Now let’s talk about where this dumb and inaccurate chart actually came from.

 

Something you can do, though, is make a chart showing areas that are the hardest for the artist to work on. This chart looks almost exactly like that “pain” chart, and versions of it used to be used in shops to show which areas would cost more than others for the same design. I have a sneaking suspicion that some client, at some point, saw this pricing chart and assumed we charged more for “hurty stuff”. This is not the case.

In fact, in some shops, the pricing system was worked out by square inch and placement, not by time. In the Before Times many shops would have all the available designs and flash up on the walls with prices attached. Nearby would be a chart exactly like the “pain” chart, saying, “areas in red cost $20 more, areas in blue $50 more” or something to that effect. This was not done because of how much those areas hurt the client- it was done because those areas are harder for us to tattoo.

acetate with square inches marked off.

acetate with square inches marked off.

So you lay that clear sheet with the inches marked on it, over the tattoo design. Any square containing ANYTHING counts. You have your minimum price, then you add however much per inch. So a shop with a $50 minimum, 20 per inch, a tattoo that is 2″ costs 90 bucks, base price for the easy-to-tattoo zones. Now you go to the chart. You want it on your wrist? Price goes up by ten bucks. You want it on your ribs? Price goes up by thirty bucks. And so on…This is one of the old ways of pricing tattoos, and strangely enough it often works out almost exactly what a tattoo would cost hourly. Those expensive areas just take longer so the time is extended anyway. Also, some areas are risky to us so they cost more.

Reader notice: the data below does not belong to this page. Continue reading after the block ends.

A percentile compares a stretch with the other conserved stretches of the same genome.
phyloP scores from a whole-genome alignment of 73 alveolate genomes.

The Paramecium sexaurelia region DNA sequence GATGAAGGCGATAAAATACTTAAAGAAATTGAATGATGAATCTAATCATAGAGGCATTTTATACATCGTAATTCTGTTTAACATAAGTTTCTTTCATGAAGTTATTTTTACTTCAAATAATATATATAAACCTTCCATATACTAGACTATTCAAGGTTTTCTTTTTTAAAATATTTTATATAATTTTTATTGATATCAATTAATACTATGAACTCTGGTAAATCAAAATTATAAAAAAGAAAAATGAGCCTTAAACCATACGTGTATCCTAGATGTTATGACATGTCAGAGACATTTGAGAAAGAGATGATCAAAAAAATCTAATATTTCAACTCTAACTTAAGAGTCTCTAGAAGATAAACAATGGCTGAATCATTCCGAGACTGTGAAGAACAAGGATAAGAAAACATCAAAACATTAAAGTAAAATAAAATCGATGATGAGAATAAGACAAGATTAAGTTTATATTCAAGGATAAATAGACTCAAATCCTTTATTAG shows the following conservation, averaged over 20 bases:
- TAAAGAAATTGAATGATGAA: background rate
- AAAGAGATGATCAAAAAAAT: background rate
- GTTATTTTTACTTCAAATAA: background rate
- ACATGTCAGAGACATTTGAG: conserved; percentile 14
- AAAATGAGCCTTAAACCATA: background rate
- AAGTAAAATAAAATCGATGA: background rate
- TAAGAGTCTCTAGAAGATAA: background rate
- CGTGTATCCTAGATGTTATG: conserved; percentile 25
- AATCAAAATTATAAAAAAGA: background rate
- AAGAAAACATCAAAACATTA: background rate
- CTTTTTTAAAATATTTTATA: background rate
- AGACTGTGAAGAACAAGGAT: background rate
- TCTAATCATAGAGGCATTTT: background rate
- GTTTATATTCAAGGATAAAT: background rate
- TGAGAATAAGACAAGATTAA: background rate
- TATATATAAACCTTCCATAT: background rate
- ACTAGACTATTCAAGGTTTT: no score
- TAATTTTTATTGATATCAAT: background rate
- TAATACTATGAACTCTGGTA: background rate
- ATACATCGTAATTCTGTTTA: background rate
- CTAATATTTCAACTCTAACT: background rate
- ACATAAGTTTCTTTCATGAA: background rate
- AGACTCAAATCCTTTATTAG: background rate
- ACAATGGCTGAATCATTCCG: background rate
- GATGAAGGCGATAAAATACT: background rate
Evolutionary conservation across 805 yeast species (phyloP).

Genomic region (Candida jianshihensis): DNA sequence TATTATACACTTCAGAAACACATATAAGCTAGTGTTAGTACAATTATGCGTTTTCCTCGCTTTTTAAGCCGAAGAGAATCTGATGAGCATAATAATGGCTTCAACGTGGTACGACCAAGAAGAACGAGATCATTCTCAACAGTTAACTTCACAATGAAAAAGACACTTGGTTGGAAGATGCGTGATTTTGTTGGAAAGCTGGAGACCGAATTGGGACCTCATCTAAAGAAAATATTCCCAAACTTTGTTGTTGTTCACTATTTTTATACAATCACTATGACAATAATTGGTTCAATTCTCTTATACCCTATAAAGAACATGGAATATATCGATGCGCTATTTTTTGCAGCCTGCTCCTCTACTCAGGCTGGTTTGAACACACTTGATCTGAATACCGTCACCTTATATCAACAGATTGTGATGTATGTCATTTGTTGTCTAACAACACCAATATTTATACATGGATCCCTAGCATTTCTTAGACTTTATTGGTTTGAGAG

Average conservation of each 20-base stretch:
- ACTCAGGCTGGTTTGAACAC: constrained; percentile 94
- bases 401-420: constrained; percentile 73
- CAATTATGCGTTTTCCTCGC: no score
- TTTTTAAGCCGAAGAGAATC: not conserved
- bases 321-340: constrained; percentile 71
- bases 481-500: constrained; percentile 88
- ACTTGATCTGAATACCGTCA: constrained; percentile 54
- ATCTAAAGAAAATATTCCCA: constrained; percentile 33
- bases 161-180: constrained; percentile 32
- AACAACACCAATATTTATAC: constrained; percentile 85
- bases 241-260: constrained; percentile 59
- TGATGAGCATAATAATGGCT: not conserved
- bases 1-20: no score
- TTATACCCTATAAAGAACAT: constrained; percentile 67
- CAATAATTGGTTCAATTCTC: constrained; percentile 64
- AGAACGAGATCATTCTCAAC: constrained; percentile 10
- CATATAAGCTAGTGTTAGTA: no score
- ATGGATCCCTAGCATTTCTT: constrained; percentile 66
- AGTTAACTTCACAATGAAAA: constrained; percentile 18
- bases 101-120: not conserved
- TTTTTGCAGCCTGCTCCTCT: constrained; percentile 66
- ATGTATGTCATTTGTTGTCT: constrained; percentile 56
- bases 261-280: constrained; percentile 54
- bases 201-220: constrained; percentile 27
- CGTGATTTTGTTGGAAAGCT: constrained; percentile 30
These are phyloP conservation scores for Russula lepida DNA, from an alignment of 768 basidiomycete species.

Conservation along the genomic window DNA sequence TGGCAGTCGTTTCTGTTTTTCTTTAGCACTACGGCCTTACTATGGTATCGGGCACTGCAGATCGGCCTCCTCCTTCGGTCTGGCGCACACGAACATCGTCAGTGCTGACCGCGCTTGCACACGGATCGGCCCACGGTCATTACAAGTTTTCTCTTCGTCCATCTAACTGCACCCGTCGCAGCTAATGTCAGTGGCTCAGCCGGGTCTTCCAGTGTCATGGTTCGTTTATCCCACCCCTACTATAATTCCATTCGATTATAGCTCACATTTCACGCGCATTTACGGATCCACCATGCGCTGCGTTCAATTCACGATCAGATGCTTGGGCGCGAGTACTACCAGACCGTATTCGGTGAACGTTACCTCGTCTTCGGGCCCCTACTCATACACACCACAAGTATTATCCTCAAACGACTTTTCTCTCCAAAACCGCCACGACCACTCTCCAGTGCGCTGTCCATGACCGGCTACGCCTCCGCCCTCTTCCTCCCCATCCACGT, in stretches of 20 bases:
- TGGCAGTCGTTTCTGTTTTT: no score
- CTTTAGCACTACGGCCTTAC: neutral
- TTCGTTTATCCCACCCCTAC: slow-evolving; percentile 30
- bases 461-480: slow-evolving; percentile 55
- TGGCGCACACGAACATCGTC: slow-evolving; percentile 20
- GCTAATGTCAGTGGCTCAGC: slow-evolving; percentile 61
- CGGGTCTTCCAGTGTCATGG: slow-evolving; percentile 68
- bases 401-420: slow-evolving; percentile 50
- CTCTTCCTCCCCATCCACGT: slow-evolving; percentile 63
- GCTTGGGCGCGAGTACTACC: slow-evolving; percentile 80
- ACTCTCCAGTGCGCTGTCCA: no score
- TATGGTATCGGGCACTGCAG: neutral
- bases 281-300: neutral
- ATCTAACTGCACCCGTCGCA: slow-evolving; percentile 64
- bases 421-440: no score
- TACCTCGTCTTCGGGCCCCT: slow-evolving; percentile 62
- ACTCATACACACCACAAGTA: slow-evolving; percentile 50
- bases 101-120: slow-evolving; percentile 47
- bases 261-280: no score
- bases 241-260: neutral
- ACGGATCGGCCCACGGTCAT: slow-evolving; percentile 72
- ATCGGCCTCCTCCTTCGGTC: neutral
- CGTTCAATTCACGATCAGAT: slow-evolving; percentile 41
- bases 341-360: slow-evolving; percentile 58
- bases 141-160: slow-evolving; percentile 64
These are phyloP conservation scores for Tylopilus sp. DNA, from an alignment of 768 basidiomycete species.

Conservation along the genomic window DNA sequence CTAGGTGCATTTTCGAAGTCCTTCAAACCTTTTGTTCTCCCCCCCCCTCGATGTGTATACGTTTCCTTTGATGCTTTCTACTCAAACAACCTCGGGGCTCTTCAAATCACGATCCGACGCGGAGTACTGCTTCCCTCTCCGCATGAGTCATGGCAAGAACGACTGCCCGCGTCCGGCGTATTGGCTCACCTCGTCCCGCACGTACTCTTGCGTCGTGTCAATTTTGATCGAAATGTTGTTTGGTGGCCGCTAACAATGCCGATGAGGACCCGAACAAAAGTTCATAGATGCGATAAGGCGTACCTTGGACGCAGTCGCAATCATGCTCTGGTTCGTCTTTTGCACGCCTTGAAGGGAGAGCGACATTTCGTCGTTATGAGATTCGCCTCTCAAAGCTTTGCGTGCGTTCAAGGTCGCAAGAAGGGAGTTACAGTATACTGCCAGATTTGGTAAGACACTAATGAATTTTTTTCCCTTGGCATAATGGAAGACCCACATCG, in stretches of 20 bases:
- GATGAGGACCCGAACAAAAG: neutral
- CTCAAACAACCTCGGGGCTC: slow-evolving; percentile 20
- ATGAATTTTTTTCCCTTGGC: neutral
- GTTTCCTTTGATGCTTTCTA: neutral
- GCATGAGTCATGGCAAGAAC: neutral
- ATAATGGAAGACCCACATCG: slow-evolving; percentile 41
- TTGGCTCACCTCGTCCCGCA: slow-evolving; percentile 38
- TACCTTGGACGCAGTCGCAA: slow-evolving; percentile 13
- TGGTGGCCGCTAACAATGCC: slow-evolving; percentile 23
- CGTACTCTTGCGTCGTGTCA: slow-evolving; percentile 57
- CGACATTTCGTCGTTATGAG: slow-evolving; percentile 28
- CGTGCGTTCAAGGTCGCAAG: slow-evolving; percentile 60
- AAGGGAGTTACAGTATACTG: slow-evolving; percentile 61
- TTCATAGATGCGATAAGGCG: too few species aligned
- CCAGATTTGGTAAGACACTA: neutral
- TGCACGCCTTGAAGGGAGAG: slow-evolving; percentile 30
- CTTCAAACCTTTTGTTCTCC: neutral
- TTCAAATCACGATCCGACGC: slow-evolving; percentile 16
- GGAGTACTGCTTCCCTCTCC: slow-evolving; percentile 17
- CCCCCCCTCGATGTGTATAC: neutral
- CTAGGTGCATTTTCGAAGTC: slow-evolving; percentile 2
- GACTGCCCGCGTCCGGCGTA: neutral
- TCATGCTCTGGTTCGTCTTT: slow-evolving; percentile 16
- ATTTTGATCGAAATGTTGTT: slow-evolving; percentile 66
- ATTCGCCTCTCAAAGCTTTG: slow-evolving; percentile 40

If I am working on an area that is difficult to reach, my chance of a needle stick goes up. Slippery, sweaty areas are especially scary this way. If I’m working on an area where the skin shifts in response to ANY movement by the client (like ribs and center chest, for example) then I’m going to have to work harder to pull a straight line, to get things even and perfect. This extra work translated to extra pay, based on a chart like this one.

It had and has nothing to do with how you, the client, feel during the tattoo. The original of this color body chart is simply a  pricing guide for tattooers, not anything to do with what you will feel during a tattoo.